The details are not the details . . . Posted September 8, 2014 by Daniel Ostroff

“The details are not the details; they make the product,” wrote Charles and Ray Eames for the film script, ECS, about one of their new furniture systems.

That’s a good way to begin this meditation on what was important to Charles and Ray Eames. The couple could be counted upon to do whatever they said they would do. They paid attention to the details. The Eameses demonstrated how much they cared about their customers by considering the details that would be most important to them: How long a product would last, and how much it would cost.

When they introduced their Eames Upholstered Wire Chair in 1951-52, the earliest versions had very simple feet, as seen in the image below.

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These feet were done in a simple and straightforward manner. The main steel wire of the leg was bent at the bottom, and then a bolt was put through it, to which a glide was secured. Charles and Ray designed the feet so that they wouldn’t be too expensive for the manufacturer to make, therefore allowing the manufacturer to charge less for the end-product.

It was a good idea in the model; however, after a few months, the Eameses (who paid a great deal of attention to feedback) realized that, in practice, it would not give the best service and performance to their customers. That’s because this kind of foot tended to break off.

Charles and Ray strove to work at the intersection of the best possible product at the best possible price, so they redesigned the chair, developing an improved, albeit slightly more expensive, foot.  It required a bit of extra effort, but it worked much better. The steel wire was finished with a ball shape, and to this ball, a glide could be fitted. It resulted in the foot/glide (1953), seen in the image below.

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For a couple of years, this foot/glide was standard on any Herman Miller Eames Upholstered Wire Chair with this base. It was the best available glide at that time.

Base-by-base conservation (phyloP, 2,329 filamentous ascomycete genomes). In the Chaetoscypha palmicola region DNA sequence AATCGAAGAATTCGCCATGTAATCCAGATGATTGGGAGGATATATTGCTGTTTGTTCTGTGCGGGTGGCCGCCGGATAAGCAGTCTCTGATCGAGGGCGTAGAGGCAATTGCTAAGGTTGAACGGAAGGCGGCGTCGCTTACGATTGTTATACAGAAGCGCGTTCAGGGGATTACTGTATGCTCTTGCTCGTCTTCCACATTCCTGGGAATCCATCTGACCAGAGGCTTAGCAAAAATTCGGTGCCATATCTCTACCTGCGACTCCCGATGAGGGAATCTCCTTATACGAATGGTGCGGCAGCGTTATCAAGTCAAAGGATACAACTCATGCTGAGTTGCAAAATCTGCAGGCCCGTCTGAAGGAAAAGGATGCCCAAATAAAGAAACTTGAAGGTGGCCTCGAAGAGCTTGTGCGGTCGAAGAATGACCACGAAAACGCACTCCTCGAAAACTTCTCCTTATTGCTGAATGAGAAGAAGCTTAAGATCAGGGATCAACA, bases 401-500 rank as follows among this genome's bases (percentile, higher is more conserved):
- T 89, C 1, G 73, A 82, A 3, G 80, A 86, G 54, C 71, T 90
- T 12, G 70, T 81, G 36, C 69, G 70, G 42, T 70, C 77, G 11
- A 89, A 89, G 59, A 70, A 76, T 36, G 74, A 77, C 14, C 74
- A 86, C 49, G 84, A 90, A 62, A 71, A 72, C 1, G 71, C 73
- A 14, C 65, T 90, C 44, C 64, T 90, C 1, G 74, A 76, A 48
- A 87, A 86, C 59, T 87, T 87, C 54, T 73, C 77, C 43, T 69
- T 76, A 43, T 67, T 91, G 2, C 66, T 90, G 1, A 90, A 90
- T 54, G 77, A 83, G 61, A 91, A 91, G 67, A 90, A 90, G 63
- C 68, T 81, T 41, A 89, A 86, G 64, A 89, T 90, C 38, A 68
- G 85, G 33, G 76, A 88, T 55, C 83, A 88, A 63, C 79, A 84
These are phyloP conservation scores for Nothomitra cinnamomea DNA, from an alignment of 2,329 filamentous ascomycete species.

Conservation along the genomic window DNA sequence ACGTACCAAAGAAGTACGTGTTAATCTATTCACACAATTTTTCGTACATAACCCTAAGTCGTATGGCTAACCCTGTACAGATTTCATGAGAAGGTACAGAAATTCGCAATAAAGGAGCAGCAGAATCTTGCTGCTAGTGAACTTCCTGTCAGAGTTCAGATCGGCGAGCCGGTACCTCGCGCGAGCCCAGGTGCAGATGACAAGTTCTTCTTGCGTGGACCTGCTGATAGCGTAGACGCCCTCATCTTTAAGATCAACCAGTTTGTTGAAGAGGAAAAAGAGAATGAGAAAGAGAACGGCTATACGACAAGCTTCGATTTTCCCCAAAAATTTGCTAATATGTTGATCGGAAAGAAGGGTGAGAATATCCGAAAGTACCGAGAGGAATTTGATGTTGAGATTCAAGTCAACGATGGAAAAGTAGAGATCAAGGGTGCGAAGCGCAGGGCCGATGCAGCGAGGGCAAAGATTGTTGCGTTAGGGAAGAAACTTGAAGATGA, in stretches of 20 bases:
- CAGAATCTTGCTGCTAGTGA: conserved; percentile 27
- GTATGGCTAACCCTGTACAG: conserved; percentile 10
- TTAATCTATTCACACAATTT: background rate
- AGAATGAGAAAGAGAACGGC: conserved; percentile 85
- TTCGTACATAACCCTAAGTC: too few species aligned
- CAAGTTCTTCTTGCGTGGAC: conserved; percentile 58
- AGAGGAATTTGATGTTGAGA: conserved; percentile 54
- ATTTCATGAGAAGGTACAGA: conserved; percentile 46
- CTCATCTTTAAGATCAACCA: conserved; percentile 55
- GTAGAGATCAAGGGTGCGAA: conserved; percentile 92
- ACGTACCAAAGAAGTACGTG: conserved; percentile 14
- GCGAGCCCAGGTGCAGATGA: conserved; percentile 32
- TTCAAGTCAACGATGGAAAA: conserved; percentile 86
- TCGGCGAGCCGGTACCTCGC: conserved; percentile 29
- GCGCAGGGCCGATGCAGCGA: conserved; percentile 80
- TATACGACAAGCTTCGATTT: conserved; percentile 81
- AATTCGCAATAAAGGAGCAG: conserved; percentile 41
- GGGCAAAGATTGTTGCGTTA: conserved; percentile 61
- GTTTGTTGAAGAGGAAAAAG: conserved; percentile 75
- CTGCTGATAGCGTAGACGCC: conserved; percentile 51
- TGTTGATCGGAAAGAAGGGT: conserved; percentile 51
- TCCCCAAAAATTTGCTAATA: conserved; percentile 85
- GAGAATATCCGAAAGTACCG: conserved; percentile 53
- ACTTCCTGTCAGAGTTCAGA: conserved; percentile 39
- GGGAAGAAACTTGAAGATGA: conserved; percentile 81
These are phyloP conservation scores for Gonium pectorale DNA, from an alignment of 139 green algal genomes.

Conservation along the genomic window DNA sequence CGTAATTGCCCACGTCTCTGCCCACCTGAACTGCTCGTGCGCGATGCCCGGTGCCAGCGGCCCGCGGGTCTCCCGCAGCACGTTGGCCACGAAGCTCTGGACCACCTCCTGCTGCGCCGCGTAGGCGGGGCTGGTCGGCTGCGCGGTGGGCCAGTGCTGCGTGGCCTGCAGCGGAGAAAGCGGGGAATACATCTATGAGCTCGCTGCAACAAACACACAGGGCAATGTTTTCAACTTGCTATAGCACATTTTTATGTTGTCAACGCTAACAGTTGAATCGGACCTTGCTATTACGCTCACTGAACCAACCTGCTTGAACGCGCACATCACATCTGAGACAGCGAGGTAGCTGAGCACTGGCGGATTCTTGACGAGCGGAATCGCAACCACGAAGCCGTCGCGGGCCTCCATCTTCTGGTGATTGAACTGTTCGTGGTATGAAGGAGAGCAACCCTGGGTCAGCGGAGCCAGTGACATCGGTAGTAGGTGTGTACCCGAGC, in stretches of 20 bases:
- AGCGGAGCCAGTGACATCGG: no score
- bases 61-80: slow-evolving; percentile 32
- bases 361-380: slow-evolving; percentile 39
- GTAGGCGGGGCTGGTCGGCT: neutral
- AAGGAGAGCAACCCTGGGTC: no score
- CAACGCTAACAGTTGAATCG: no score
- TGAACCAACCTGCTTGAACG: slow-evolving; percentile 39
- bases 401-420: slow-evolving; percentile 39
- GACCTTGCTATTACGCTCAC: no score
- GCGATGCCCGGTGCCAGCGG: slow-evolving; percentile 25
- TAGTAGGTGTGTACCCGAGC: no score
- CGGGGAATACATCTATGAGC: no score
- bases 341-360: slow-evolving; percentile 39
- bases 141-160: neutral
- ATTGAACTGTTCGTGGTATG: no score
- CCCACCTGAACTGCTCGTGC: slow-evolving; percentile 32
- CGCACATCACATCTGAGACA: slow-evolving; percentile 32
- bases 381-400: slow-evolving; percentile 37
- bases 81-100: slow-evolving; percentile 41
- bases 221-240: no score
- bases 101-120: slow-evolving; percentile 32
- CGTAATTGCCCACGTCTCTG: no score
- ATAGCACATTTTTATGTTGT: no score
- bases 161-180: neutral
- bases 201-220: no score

Charles and Ray wanted their customers to get products that would last for years and years, and the search for the best details didn’t stop with that first improvement. This was especially true when it became clear that, after several years of use, some of these metal and rubber feet developed cracks.

By 1957, the Eames Office had come up with an even better glide, seen in the next image. This one is made of solid white nylon, and for the next few years, it served as the standard glide provided to all customers by Herman Miller and the Eames Office.

The chair went out of production for a short time, but when Herman Miller brought it back, the company continued making it with the nylon glide. Then, keeping in mind the latest developments in design and interiors, Herman Miller worked with the Eames Office to offer a black nylon glide. When you buy new Eames chairs today (made authentically by Herman Miller or Vitra), they come with this same kind of nylon glide—the very one that Charles and Ray designed in 1957.

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The story of how this chair developed highlights its history, but it does more than that. It reveals Charles and Ray’s constant dedication to their customers. Authentic Eames designs have always been about service and performance. That dedication was characteristic of the days when Charles and Ray made all of the decisions, and it is a tradition that the present Eames Office carries out today.

When a discovery is made that will result in a better product, we honor Charles and Ray’s design philosophies by continuing to offer you the best product possible.

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Above is a picture of one of the Eames Upholstered Wire Chairs from 1951.

Collectors like to find the earliest examples for reasons of historic interest, but often times, those are not the best products in terms of service and performance.